But I am happy to report that when the time actually came, when the IV was finally removed and the nurses toasted me with little cups of Ginger ale – hopefully not in urine sample cups – I felt great, somewhat giggly and super excited to be on to the next phase, which is radiation for 5+ weeks, along with an MRI on my ovaries so see if they can find the one that mysteriously disappeared from the ultrasound! My friend, Lina who was my escort for the day’s activities, then took me to the Wegmans which has just opened near the hospital. What an amazing experience – we purchased some really healthy food. The best thing by far was that I came home with a plump, fresh trout which I cooked whole, head on ‘n all. Apart from loving the taste, I find trout fascinating as like salmon, they spend an inordinate amount of energy swimming upstream in order to spawn. In the space I’m in right now, I’d just hang around in the calm pools and hope that nobody noticed that I’d much rather relax than procreate!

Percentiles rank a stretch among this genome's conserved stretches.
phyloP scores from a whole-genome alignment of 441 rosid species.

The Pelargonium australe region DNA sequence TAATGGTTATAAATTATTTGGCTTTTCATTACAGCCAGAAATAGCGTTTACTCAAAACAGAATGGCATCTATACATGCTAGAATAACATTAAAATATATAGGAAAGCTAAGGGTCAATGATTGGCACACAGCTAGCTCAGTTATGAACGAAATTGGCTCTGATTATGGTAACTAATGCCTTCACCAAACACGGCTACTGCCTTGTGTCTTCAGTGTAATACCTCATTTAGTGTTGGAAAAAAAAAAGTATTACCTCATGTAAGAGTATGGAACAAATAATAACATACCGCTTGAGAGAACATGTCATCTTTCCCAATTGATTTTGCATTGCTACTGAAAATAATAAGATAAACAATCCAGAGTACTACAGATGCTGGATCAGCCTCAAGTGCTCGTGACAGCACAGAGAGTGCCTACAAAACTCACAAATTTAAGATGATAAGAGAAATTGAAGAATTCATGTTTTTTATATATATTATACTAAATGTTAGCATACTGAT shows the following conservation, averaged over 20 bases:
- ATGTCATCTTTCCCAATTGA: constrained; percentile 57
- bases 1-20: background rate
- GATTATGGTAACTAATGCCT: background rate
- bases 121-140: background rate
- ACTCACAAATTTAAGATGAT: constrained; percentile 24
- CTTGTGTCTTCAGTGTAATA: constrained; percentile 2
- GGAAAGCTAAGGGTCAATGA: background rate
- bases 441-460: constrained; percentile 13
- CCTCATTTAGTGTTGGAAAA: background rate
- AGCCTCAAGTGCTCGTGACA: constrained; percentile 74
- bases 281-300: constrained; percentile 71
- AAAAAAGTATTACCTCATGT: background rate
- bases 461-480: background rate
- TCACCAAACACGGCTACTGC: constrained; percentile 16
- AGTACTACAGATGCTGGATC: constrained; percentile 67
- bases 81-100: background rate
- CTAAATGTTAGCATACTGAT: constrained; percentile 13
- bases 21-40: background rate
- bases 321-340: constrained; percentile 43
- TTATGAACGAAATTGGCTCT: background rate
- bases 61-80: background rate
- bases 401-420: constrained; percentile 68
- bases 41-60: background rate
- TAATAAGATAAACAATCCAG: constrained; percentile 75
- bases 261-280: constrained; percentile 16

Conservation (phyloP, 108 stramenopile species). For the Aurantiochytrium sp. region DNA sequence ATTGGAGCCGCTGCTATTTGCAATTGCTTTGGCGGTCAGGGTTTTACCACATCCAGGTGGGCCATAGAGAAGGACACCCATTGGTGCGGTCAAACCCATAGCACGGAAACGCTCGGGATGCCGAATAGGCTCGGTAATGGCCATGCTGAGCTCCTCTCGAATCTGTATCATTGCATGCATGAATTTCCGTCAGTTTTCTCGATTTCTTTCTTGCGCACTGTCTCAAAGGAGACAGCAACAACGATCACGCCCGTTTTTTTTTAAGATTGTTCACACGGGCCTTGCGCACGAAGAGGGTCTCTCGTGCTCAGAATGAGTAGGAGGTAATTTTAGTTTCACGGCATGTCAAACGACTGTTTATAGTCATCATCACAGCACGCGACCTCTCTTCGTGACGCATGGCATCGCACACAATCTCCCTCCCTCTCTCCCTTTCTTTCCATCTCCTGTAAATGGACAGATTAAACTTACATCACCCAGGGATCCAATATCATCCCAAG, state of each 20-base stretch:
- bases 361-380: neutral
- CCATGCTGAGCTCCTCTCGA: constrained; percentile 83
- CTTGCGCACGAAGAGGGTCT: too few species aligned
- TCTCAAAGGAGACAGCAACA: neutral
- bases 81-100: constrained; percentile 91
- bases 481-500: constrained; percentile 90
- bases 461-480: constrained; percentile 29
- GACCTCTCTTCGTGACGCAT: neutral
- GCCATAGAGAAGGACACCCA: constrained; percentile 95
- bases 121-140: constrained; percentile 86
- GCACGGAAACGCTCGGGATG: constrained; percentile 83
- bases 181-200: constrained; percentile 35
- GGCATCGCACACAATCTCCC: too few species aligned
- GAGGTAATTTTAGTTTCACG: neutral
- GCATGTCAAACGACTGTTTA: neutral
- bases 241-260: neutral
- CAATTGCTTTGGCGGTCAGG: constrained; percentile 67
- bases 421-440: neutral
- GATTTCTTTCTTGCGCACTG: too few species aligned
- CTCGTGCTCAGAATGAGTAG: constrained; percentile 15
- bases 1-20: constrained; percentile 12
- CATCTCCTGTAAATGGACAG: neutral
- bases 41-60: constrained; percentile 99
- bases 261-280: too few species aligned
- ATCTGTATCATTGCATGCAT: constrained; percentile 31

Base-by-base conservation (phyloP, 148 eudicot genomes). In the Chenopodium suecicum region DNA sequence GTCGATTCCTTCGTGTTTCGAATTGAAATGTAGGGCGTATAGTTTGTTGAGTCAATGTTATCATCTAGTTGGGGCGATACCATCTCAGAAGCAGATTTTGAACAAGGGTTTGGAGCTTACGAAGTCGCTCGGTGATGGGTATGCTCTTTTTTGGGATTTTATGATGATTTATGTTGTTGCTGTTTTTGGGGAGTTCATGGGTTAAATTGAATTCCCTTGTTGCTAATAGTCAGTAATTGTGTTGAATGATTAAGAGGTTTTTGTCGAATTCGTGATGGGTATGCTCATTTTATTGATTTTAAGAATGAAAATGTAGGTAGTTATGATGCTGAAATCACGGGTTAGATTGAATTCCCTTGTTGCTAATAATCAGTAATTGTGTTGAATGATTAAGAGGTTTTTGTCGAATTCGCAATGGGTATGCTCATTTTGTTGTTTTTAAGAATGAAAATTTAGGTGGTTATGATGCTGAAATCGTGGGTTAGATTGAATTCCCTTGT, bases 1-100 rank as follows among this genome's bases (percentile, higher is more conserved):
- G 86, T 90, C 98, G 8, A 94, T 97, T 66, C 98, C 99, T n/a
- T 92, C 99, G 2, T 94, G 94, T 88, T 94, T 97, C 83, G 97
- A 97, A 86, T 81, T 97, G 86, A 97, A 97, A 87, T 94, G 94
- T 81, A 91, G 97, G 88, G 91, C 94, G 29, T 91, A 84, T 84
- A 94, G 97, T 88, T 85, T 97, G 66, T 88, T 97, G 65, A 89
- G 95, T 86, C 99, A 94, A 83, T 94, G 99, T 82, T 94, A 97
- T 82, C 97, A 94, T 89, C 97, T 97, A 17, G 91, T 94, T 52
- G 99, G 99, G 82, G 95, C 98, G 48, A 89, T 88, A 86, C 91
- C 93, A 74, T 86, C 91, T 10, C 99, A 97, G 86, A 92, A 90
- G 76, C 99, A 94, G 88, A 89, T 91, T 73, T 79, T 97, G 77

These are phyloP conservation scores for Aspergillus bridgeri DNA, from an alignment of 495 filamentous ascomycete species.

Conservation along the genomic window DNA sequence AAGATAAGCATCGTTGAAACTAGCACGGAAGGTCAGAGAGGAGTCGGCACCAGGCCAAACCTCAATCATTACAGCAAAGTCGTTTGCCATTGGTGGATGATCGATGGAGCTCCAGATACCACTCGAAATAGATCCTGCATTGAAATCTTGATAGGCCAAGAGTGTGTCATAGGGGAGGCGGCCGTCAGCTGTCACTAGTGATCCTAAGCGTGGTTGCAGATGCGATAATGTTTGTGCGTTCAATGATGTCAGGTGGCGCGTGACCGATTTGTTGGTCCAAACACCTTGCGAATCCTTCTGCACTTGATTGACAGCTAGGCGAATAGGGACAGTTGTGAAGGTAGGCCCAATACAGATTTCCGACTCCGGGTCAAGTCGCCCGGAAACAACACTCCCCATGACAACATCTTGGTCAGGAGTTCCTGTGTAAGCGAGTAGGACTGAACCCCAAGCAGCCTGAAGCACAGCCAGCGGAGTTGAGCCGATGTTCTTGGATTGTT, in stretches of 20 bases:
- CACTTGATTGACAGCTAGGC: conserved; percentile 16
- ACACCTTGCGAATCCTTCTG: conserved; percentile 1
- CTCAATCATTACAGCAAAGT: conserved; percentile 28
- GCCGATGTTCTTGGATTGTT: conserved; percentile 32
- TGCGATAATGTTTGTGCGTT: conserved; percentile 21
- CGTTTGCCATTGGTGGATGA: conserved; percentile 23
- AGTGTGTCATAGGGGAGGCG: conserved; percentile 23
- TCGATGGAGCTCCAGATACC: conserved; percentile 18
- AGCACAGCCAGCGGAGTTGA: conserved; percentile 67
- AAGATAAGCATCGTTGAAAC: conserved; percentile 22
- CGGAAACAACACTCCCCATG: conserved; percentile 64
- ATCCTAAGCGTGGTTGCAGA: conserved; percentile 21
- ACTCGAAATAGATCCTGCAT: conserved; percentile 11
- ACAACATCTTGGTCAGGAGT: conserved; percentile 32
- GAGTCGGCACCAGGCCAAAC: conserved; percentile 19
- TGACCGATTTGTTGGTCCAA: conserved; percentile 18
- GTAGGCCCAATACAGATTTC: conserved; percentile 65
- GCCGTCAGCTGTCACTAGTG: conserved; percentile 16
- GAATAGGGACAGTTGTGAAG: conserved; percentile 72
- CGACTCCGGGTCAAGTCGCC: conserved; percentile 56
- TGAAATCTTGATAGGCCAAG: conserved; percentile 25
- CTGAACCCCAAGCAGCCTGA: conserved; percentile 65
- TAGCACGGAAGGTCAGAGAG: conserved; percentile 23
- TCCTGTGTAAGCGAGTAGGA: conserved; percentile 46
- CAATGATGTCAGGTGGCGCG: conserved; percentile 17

Love to all and stay away from the left over Halloween candy!
Amanda

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Losing your hair is like losing your virginity

It never turns out the way you expected *

Last week was my 54th birthday – thanks to all of you who sent notes and cards.  Some people are quiet and hide the fact but I am not bashful when my birth date comes around, letting everyone know who cares to listen!  This year, I believed all would be as normal, but starting a couple of days before the big event, noticed myself getting teary when I thought of it.  It gradually occurred to me that I was experiencing some very conflictual, ambivalent feelings along the lines of how can I fully celebrate the day I was given life when I am being treated for something that kills people? I was both grateful for having life and simultaneously grieving what I was going through.  I did not try to alter this in anyway but let the smiles and tears come as needed.